– JBH
    Mar 3 at 14:46
  • $\begingroup$ Looks like you're describing Dragonriders of Pern, by Anne McCaffrey. Although in that case, the rain is not literally made of fire, but "a mycorrhizoid spore that voraciously consumes all organic material, including humans and their crops". $\endgroup$
    – Stef
    Mar 3 at 15:27

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Who cares if it's realistic. Reality is boring, which is why fiction exists. How could people live?

  • Your plants have evolved to withstand the fire. There are forests on Earth that expect periodic forest fires to cause seed germination. So you have a precedent if you're worried about "realism." If you don't like them being that fire resistant, make long-term growth (like trees) have bark that's fire resistant and have short-term growth (like flowers) have a super-fast growing period so when the fire hits, the world recovers. Their seeds use the energy from the fire to germinate.

  • Your animals have evolved to avoid the rain! They favor digging burrows with the animal kingdom's version of a sewage P-Trap and a secondary tunnel to keep the air from being consumed while the water burns itself out in the P-Trap. Larger animals might be less abundant, but they'll favor caves or learn to build large versions of upside-down bird nests to keep the rain out (something akin to Beaver dams). Or they have super-dense fur with a non-combustible oil that allows the water to flow off so no burn is felt by the animal. Heck, if birds can survive -20 degree winters (they're outside my window!) then it's believable they can survive the burning rain until it rolls off their penguinesque feathers.

  • Your humans learned how to adapt that animal fur to create (for lack of a better term) rain coats. They may look a bit like Fremen Stilsuits, but the point is to allow them to walk around in the rain. And they can always keep an eye on the animals, who would have developed a fine sense of knowing when the rain is coming. And their houses may favor sod, adobe, or stone (stone and clay shingles exist!) to keep their houses dry (if not cool).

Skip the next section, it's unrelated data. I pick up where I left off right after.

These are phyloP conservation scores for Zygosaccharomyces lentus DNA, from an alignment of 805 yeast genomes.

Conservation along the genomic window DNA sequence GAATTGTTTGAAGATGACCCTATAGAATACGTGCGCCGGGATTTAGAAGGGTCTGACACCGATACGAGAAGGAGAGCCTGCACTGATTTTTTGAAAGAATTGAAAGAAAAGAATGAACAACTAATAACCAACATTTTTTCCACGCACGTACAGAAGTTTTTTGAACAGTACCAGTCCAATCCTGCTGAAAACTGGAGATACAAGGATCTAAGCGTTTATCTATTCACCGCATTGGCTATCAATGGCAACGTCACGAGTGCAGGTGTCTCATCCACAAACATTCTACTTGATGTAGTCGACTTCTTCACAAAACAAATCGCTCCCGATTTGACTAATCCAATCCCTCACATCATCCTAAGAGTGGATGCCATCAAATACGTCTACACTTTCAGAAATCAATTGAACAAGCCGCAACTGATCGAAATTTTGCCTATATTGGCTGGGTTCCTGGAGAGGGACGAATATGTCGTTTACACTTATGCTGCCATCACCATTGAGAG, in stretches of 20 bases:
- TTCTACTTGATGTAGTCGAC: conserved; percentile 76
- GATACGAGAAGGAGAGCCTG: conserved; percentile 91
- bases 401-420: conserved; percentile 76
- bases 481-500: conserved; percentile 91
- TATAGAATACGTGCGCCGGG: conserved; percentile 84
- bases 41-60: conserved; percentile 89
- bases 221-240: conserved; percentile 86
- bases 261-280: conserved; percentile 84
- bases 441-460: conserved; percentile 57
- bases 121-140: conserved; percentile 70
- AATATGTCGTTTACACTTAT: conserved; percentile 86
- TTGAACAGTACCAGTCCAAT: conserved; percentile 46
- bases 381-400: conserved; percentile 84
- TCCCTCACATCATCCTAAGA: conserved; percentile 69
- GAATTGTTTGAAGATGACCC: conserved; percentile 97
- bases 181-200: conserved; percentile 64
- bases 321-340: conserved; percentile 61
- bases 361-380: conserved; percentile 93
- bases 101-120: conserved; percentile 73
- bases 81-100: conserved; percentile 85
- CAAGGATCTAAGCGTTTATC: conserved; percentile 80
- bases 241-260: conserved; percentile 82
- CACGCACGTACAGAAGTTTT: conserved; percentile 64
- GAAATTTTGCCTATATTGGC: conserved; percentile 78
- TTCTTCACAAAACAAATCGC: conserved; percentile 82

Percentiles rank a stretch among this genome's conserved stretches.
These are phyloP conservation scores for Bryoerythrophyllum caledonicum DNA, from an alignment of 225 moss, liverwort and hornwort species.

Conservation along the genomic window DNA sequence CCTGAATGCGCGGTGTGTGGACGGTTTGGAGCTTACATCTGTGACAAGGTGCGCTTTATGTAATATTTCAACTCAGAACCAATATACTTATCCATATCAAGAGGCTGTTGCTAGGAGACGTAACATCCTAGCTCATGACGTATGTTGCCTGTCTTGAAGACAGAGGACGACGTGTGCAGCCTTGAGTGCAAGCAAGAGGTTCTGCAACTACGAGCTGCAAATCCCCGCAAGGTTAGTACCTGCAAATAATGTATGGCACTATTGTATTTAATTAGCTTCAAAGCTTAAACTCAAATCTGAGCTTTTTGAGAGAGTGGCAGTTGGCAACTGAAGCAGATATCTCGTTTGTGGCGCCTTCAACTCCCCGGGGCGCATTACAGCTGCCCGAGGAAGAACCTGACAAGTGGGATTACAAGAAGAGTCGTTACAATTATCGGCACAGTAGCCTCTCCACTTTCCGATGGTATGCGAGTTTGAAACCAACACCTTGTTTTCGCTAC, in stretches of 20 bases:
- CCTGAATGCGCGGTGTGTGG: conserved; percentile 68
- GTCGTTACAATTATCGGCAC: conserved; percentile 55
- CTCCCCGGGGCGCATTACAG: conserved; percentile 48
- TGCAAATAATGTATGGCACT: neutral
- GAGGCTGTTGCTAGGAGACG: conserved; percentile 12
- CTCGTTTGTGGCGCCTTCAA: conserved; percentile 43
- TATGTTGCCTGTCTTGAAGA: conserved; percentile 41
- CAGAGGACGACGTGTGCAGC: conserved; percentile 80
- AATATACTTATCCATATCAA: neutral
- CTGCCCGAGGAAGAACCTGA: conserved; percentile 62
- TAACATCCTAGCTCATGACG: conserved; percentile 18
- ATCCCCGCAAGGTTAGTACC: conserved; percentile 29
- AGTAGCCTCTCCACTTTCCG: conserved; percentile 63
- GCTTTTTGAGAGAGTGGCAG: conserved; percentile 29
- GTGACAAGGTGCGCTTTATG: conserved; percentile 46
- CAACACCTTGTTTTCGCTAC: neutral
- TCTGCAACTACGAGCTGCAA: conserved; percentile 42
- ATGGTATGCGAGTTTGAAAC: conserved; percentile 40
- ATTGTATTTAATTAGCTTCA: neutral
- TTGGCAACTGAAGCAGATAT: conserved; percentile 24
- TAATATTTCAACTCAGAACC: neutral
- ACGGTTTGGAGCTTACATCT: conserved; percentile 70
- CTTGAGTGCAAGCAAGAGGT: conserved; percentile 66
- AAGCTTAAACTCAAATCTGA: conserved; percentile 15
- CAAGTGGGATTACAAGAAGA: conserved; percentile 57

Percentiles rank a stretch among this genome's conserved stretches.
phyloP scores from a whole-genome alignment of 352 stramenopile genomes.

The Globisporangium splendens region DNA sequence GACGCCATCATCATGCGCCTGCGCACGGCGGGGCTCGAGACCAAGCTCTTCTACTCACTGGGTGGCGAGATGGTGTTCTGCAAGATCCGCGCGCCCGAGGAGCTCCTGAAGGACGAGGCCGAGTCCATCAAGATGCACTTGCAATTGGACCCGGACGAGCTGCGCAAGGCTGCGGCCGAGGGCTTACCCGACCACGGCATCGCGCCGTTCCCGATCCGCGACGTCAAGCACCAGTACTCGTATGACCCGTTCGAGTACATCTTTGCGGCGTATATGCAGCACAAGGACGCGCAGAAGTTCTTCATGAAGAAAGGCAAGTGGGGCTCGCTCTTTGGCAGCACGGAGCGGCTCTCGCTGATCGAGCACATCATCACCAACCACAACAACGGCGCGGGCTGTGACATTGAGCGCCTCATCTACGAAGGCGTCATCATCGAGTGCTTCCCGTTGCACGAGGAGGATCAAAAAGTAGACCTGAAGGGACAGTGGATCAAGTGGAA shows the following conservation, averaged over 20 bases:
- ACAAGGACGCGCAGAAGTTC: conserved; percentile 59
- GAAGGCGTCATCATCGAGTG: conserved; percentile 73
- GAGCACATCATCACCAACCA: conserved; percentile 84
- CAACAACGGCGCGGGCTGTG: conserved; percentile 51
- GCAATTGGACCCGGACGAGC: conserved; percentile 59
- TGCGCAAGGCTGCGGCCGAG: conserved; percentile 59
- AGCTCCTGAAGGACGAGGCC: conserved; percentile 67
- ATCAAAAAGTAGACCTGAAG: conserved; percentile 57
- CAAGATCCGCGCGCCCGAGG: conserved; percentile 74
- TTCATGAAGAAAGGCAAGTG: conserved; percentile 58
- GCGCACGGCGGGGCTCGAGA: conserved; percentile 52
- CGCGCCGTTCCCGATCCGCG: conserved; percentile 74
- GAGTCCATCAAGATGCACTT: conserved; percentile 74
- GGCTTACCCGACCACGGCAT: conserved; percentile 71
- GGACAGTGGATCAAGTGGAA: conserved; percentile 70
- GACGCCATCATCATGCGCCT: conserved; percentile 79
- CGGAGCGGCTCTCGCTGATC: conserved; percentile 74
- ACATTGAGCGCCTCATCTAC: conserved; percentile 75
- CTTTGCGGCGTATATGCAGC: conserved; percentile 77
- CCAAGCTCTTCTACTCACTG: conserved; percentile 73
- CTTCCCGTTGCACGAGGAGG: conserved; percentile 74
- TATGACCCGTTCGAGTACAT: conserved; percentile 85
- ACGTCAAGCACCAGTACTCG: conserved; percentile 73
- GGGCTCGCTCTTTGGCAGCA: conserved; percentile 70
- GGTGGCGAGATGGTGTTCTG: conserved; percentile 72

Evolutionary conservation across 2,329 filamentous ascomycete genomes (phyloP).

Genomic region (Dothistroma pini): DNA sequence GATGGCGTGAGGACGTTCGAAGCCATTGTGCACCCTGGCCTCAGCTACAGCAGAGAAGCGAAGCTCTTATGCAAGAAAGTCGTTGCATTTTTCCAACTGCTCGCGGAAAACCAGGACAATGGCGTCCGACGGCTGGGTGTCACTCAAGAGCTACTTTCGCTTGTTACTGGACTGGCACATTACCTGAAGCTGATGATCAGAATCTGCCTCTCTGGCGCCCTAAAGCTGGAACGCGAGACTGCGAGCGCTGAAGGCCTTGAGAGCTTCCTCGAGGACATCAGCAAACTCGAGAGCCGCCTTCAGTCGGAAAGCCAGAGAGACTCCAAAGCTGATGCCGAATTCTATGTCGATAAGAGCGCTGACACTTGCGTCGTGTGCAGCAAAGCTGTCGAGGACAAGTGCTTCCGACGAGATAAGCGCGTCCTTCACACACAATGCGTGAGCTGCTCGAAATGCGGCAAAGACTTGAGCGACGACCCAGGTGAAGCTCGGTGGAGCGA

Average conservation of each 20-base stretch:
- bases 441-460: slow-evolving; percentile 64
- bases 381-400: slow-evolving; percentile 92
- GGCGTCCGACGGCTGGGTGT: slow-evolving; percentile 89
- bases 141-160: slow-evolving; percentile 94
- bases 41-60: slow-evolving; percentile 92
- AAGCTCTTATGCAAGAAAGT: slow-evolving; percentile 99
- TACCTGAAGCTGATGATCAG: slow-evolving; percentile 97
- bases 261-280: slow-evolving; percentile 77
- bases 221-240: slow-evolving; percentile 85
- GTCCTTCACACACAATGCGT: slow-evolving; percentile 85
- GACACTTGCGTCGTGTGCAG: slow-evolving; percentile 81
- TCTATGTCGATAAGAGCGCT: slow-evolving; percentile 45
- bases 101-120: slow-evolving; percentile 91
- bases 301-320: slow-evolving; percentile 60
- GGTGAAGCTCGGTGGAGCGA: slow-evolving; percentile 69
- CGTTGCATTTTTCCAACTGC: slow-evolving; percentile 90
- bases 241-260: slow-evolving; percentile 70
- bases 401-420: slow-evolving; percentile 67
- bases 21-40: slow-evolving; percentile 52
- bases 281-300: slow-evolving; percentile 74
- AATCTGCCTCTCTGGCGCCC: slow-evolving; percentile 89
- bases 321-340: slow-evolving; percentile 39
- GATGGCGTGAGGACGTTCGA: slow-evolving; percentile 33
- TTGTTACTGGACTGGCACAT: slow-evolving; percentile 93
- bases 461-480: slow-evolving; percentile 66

So, I think your story is not only cool, but well within suspension-of-disbelief. And on this site, keep in mind that most of the time what you should be looking for is suspension of disbelief... not "realistic." Just my opinion.

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  • $\begingroup$ You start by saying "Who cares if it's realistic?", but your bullet points make an effort to provide explanations based on the real world. Maybe your point that "most of the time what you should be looking for is suspension of disbelief" should be the focus. $\endgroup$ Mar 3 at 13:58
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    $\begingroup$ @TheRubberDuck Using the Real World to demonstrate that an idea can achieve suspension of disbelief is the backbone of this site. When people ask for "realistic" they're almost always asking for "scientifically bullet-proof." Worse, it causes our users to get into the habit of thinking that an answer is only viable if the answer really is scientifically bullet-proof. Frankly, if the worst thing you have to complain about my answer is that I whined about the OP's use of the word "realistic," I did OK. $\endgroup$
    – JBH
    Mar 3 at 14:44